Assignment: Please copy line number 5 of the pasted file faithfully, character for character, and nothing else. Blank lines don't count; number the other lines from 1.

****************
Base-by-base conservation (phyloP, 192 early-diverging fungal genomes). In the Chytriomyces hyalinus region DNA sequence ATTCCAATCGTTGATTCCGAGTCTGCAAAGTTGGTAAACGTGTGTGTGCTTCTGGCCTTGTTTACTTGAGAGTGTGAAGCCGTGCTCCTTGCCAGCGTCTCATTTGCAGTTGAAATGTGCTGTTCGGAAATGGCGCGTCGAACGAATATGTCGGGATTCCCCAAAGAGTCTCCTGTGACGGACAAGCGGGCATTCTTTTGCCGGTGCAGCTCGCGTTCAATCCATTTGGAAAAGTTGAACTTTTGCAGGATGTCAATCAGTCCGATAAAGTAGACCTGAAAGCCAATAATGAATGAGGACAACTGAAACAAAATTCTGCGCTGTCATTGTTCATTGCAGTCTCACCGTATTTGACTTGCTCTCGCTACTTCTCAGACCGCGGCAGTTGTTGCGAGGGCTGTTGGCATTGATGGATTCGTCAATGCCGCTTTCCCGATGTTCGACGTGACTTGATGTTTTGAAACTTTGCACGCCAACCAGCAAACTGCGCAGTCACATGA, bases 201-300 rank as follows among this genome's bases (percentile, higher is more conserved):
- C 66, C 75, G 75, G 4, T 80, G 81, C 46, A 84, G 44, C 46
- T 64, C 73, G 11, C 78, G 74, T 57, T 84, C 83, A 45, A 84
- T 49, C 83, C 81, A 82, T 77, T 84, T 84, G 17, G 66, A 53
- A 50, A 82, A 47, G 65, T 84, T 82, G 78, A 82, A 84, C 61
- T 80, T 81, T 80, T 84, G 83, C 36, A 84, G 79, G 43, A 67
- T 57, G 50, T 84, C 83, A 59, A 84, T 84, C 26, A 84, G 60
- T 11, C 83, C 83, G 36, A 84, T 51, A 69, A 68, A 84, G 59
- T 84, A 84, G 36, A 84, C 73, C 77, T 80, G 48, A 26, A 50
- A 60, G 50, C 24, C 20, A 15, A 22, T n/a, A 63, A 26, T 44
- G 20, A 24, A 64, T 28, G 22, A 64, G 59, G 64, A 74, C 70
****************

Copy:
- A 50, A 82, A 47, G 65, T 84, T 82, G 78, A 82, A 84, C 61